Still, the forehead thermometers were only accurate to plus-minus one. In the end, we decided to coach the P1s and P2s to use the standard thermometers.

It became such a discovery that the children could do it! They were the most conscientious when taking temperature.

If you were watching TV during that time, news broadcasts from schools always showed a P1 or P2 class taking temperature. It was such a novelty. Everyone was so heartened that these children could monitor their temperature.

Today, we take temperature-taking by children for granted. You see children put a thermometer in their mouth and write down their temperature. We don’t even think twice about it. But in those days, we had to start from scratch.

Staying committed to our purpose

We also had to stand firm, quite literally.

What happens if the same child keeps getting sent home because he has a high temperature? The parent might say, “Before I sent him out, as per your instruction, I took his temperature first. He was okay! He walked to school, and he got a high temperature. Just keep him there. He’s fine. Nobody has SARS in my family.”

We had lots of conversations like that. What do we do? Should we make an exception in such a situation?

We cannot. We are not doctors or nurses. If we do this for one case, there will be a second case, and a third. After a while, you’ve got no clarity of purpose. Unfortunately, we have to isolate this child to protect the rest of the school.

Now, what if the father says, “Okay, I’ll bring him to see a doctor, and the doctor will certify he has not got SARS. His temperature is always quite high because he is a unique boy.”

Can you accept that letter? If you do, how many parents are going to run around asking doctors to certify? Should we do this? We are in a crisis!

We had to stand firm and do our part vigilantly without any lapses. Some schools got scolded by parents, because some parents are frustrated. They don’t mean to be nasty. They are so frustrated because their child is always having a high temperature. But we explain, and we say please understand because there is just no other way we can let the child in. Because if we do that, the line is crossed, and later on we will just fray. The whole system will just break down.

We were always on our toes. We didn’t know what will crop up when. We never knew when we may need to shut schools.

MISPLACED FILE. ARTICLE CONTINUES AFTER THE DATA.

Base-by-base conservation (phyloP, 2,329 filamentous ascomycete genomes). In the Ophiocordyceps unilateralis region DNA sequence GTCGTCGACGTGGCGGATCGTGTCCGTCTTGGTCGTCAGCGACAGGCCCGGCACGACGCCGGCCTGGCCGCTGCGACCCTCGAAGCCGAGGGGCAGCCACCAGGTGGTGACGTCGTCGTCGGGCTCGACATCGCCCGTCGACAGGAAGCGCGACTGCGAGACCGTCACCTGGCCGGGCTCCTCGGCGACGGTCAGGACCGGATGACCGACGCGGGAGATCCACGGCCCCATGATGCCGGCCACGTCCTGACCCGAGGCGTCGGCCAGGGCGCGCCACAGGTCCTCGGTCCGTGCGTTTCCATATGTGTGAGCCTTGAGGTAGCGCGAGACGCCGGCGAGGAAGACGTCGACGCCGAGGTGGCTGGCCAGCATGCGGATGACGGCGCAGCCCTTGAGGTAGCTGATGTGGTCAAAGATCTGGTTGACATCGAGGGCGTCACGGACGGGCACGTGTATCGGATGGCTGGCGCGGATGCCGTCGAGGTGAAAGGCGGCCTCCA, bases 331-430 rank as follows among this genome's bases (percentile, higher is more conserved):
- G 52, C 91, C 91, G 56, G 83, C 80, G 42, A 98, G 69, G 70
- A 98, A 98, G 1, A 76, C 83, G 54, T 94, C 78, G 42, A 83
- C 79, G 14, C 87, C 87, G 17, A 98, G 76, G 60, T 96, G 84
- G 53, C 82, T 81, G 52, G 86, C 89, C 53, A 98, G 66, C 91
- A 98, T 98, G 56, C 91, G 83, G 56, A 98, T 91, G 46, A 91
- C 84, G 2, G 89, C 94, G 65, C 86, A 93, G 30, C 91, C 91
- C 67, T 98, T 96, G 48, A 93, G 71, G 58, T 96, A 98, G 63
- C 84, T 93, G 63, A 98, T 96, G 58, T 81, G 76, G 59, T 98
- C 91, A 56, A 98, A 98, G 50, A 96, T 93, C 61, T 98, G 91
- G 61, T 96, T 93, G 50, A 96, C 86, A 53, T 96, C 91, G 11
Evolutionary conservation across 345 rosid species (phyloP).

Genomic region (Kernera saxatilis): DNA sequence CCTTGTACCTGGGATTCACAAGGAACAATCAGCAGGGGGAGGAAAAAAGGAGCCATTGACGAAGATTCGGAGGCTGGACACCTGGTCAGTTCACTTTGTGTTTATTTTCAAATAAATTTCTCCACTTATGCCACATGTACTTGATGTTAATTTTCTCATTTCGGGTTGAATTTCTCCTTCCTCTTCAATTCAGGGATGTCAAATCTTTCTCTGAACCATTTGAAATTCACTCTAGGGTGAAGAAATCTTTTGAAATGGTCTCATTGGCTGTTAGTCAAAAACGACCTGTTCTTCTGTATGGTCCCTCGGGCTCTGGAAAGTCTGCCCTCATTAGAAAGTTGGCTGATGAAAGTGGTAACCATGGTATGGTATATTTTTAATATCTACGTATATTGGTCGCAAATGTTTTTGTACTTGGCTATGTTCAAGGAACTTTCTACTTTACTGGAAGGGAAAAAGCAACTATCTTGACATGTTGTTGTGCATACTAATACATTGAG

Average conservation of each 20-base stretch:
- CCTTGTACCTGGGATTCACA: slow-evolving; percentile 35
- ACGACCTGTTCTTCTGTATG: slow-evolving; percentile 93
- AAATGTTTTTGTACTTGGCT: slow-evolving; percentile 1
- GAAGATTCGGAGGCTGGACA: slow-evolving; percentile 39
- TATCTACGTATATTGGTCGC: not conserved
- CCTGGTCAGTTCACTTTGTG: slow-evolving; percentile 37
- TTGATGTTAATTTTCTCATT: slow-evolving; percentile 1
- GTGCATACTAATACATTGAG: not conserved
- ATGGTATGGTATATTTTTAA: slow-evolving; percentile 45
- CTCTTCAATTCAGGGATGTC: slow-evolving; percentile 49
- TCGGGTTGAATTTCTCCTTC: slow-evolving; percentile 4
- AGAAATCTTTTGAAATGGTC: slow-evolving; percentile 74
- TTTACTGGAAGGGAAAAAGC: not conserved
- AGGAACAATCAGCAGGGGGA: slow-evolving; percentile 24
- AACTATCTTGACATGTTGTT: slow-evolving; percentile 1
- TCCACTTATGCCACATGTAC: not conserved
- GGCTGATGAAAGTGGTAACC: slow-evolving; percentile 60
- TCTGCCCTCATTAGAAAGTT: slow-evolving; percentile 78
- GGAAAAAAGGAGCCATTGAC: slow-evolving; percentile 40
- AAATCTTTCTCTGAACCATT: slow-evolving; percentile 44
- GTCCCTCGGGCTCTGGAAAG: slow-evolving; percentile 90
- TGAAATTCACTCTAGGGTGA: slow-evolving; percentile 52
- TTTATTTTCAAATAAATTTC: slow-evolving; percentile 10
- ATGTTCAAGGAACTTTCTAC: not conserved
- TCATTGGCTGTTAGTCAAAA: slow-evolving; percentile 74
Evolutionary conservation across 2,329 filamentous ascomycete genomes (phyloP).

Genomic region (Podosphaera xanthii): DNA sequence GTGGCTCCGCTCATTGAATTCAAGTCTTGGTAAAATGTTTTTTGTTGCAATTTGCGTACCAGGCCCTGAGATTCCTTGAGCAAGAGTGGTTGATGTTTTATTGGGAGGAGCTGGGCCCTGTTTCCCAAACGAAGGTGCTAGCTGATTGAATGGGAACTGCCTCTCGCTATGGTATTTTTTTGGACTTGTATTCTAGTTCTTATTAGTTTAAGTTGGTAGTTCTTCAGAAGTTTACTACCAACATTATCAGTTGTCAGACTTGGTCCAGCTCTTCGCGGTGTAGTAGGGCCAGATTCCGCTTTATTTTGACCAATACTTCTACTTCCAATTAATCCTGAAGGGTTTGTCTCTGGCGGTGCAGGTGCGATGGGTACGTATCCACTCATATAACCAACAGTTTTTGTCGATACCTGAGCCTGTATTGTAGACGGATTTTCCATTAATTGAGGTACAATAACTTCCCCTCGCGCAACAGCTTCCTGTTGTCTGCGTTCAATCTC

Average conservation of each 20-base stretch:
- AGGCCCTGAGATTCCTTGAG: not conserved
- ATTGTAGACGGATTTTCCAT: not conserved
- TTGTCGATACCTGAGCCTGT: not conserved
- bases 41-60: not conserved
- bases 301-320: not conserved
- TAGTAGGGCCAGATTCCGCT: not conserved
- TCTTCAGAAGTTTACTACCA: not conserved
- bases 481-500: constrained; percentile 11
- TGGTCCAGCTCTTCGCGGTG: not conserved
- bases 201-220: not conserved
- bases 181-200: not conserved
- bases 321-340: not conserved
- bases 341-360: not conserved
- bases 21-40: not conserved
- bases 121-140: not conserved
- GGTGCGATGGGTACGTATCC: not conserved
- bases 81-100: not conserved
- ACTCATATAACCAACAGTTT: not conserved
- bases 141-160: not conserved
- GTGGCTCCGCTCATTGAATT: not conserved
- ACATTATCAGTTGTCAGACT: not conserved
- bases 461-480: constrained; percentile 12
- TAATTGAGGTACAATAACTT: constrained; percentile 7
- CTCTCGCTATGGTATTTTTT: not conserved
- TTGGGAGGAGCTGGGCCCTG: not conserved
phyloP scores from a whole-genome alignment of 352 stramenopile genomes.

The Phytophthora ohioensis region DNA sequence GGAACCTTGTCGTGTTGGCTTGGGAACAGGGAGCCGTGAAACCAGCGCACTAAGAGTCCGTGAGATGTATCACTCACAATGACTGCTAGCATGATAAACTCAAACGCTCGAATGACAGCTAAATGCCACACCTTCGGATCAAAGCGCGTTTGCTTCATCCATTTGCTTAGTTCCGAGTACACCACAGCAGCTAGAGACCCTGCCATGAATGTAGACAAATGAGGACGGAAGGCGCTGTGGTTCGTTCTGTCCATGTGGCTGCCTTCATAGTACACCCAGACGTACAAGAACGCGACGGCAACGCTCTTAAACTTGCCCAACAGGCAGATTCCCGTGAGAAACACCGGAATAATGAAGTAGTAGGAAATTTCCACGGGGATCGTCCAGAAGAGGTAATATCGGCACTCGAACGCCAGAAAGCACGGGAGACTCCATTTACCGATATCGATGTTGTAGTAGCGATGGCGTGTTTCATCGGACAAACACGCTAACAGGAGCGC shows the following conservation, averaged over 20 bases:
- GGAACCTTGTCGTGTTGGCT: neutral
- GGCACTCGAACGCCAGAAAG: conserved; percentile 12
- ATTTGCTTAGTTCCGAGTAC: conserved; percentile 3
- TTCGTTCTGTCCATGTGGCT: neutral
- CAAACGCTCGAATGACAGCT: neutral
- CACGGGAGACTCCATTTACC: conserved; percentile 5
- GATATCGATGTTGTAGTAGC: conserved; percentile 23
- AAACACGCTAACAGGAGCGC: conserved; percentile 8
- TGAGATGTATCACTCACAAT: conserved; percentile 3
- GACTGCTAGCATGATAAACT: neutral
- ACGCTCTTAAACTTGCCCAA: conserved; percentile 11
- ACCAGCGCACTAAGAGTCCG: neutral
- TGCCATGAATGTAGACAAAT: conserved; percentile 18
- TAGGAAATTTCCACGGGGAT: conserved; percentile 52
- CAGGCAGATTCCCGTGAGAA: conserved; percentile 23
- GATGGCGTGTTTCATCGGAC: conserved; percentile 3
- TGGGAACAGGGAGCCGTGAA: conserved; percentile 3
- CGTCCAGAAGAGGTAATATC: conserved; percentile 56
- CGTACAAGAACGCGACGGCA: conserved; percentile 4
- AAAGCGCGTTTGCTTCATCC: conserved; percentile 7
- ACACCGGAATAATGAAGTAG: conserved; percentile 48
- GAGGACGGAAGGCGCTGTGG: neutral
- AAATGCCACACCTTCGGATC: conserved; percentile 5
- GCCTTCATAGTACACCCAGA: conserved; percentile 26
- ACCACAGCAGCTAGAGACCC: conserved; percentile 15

Educating a nation

During SARS, we realised we needed to help our students learn more about the virus. This would help them know why they had to follow the precautionary measures, and perhaps they would share this information with their families too.

The Curriculum side of MOE was very busy churning out educational material to do with hygiene, and sending them to schools.

There were very basic things like, What is SARS? How do we keep ourselves safe? What do we do to help each other, and to protect each other?

These were written simply for younger children, who will be the ones to really need the information. When the young children bring these things home, the parents will tend to also look at it. We were not telling the children to go hand this to your parents. If we wanted to reach out to the parents, we used national broadcast, and there were lots of national broadcasts during that time.

After SARS, we decided that we should keep the process of temperature taking in school. We made sure that all children have thermometers. At the beginning of the year, they check if their thermometers are in good condition, and we have a refresher exercise to make sure that everybody knows how to take their own temperature.

Recently, I spoke to a P1 child, and saw that she was recording her temperature in her school diary. At the top corner there’s a box to record the child’s temperature.

I asked, Is it difficult? “No.” Any accidents? “No, it’s part of our routine.”

That’s why when COVID hit, we didn’t need to immediately close schools. We could activate precautionary measures fast. We didn’t scramble for thermometers because we’ve always kept a supply. Unlike those early days, when we counted thermometers one by one.

One of the fearsome things about a crisis is taking things for granted, and having higher and higher expectations, but not realising how these things come about.

Taking things for granted doesn’t prepare us for the next crisis. We’ll be so helpless. The next crisis will be different, as COVID-19 is proving to be but certain core elements of how we handled SARS will help to see us through. 

Singapore has got core elements that will hold us together. People know how to come together, make sacrifices and work as one. We should be grateful for that.

Ms Seah Jiak Choo served as the MOE Director of Schools in 2003, and later Director-General of Education before officially retiring in 2009. She continues to contribute to MOE in the capacity of an advisor, on the professional and leadership development of the teaching profession as well as other education matters.